Perhaps, then, the solution lay not so much in the realm of the physical – of tunnels, scaled walls or cunningly contrived mechanical means of flight – but in the personnel of the castle? For if the capture had been achieved through betrayal of one kind, surely it was possible that the same stratagem could be turned on its users, and that one of the castles’ inhabitants could be suborned to the cause of escape?

Eduard was keen to learn more of the guards – and of the possibility of other inmates – when he was interrupted by the announcement of the mid-day meal. It came as a shock. He had already lost the morning, and yet he didn’t seem to have penetrated very much of the story at all. He had, as yet, only the briefest of acquaintances with the prison which constituted the puzzle he must solve, and the overwhelming bulk of the pages still lay ahead of him.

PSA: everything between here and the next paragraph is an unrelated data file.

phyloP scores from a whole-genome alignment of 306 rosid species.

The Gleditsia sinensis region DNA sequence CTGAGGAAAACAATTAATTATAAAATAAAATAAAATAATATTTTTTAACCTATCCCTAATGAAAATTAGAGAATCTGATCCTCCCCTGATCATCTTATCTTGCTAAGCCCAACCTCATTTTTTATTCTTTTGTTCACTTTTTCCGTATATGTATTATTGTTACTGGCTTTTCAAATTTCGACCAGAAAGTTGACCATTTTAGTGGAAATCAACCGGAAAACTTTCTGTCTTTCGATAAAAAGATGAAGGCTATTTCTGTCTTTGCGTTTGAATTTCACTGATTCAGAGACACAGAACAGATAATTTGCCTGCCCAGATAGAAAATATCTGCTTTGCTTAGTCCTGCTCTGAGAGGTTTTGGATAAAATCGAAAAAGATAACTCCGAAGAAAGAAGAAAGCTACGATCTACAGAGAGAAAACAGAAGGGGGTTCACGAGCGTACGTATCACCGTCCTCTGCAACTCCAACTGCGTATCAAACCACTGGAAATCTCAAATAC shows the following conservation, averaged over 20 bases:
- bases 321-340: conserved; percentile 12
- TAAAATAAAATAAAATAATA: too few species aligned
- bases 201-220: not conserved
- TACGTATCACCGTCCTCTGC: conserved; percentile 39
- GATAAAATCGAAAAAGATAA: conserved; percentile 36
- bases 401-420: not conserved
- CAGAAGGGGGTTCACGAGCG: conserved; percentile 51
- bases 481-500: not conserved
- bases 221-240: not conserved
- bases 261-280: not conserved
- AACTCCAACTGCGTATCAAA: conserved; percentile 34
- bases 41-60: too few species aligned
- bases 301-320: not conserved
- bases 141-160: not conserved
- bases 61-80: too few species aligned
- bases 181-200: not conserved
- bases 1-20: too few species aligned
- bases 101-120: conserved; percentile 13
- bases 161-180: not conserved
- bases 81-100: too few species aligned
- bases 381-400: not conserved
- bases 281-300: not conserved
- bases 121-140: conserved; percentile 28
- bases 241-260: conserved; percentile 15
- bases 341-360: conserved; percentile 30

Thus he was restless and disagreeable at the dinner table, and his manners earned him more than one rebuke. The book was so much on his mind that he found himself turning the conversation repeatedly to his own ends, asking about prisons, and famous escapes, in the hope that he might obtain some clue. By the time he was finally excused, and raced to his room, he had to admit he had been furnished with a trove of possibilities, but he could see no way in which any of them related to the problem at hand. As he took up the book once more, he resigned himself to the possibility that the seeds of the answer must lie within the story.